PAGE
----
Try searching for a middle name as a first name
Even if you know a piece of information, try omitting it (e.g. if you know first and last name and death date, try leaving off the first name).

If none of these yield fruit, it is possible that the SSDI has erroneously omitted your ancestor. If this is the case, see the FAQ about correcting errors in the SSDI.

Who is listed in the SSDI?

This database is an index to basic information about persons with Social Security numbers whose deaths have been reported to the Social Security Administration. The death may have been reported by a survivor requesting benefits. It may have been reported in order to stop Social Security Benefits to the deceased. Funeral homes often report deaths to the SSA as a service to family members. Beginning in 1962, the SSA began to use a computer database for processing requests for benefits. About 98% percent of the people in the SSDI died after 1962, but a few death dates go back as far as 1937. Because legal Aliens in the U.S. can obtain a Social Security card, their names may appear in the SSDI if their deaths were reported. Some 400,000 railroad retirees are also included in the SSDI.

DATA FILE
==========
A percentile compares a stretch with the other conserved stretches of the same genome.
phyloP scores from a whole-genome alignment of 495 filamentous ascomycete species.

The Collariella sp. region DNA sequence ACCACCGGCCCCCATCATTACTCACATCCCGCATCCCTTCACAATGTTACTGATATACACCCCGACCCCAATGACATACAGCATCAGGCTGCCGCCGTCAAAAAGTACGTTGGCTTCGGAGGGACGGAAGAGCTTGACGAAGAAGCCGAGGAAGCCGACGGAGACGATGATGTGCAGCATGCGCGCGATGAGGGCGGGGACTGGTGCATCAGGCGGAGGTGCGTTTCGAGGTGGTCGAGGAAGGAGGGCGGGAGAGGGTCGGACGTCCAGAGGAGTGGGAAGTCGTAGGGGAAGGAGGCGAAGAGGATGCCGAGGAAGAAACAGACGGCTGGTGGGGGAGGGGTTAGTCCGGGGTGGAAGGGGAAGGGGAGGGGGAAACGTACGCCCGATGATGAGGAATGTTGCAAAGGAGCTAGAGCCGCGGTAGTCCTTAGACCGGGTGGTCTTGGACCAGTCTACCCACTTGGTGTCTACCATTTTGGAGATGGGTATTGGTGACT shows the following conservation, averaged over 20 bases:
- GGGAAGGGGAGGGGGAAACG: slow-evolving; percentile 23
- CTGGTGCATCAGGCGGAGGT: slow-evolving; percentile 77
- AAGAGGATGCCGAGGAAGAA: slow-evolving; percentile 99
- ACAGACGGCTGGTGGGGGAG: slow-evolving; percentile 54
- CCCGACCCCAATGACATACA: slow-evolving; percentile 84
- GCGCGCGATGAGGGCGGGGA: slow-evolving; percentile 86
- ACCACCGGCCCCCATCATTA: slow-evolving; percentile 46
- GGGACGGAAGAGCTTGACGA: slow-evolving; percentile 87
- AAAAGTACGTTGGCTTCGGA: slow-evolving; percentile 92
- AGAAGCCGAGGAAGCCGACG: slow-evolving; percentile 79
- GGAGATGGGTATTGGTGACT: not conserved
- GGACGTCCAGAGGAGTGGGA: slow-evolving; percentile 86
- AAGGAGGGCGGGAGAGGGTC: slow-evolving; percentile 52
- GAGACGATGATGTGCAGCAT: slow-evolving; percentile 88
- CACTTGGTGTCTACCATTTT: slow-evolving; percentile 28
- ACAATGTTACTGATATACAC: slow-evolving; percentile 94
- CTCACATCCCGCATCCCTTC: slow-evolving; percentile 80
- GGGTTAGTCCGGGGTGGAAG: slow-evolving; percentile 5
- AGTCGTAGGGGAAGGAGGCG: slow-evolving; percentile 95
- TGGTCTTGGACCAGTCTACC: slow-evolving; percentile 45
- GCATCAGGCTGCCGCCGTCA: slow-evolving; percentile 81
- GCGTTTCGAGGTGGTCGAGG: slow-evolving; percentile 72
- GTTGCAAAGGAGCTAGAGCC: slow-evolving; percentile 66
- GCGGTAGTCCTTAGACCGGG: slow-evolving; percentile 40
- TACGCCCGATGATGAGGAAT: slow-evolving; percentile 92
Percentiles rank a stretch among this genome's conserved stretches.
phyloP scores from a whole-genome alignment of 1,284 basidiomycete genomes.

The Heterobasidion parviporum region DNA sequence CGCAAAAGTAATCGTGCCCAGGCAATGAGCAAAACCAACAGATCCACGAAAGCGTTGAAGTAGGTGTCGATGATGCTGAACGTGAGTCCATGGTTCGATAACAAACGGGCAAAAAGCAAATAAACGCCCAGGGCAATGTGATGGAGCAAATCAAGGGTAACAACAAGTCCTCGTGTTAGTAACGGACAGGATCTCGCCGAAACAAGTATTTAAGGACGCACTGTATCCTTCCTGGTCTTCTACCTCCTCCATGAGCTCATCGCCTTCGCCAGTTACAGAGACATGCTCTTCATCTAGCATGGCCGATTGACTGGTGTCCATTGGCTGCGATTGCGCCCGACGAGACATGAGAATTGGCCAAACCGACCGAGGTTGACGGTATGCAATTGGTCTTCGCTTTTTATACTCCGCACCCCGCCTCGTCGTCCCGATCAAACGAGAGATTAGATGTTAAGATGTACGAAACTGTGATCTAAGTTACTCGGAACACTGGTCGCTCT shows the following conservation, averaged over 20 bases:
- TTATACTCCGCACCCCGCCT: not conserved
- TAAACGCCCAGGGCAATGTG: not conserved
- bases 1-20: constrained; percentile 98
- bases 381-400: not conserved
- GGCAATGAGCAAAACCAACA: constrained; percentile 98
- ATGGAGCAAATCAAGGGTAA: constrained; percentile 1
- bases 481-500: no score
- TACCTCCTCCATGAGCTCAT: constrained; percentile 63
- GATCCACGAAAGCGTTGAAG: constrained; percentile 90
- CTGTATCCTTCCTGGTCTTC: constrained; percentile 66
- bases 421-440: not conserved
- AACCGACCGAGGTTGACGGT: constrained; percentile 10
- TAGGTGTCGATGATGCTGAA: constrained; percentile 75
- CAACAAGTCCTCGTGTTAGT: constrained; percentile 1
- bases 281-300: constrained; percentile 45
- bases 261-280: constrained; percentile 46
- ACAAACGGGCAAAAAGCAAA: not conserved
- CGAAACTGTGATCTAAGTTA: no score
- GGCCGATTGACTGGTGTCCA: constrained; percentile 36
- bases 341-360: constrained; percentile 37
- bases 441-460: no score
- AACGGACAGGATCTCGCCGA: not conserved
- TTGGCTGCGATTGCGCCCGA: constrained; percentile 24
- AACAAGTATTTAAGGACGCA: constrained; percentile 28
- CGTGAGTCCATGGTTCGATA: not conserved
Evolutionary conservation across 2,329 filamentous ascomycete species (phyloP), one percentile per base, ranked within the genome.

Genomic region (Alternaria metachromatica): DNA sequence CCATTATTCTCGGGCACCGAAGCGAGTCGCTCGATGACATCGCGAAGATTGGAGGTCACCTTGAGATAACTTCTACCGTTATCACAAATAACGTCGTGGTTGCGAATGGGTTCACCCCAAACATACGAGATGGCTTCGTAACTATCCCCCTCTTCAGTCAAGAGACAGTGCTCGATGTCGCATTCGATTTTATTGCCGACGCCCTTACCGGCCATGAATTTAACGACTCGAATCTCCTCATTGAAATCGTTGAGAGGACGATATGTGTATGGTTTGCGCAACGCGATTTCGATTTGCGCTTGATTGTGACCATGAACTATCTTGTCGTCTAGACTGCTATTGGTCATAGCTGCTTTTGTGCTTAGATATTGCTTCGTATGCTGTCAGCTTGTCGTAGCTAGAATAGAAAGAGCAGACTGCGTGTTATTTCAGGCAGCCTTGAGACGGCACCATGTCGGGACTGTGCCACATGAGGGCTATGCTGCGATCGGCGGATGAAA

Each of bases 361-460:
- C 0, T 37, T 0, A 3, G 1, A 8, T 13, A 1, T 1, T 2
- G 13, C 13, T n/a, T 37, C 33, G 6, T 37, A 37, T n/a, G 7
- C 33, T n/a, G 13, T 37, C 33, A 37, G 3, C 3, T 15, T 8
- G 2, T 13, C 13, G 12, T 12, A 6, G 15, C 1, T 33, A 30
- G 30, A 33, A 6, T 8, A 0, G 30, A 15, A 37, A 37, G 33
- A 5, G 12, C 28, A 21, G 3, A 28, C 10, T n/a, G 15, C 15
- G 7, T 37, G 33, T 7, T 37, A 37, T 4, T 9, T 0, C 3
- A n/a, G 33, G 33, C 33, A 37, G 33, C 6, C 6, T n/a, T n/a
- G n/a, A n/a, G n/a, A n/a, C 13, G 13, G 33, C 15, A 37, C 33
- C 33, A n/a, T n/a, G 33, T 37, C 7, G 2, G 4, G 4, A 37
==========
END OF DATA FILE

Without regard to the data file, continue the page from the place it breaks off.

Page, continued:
The Social Security Death Index is not an index to all deceased individuals who have held Social Security Numbers. It is not a database of all deceased individuals who have received Social Security Benefits, or whose families have received survivor benefits. (Porter 1999)

Where does the SSDI come from?

The following timeline offers a brief history of the SSDI: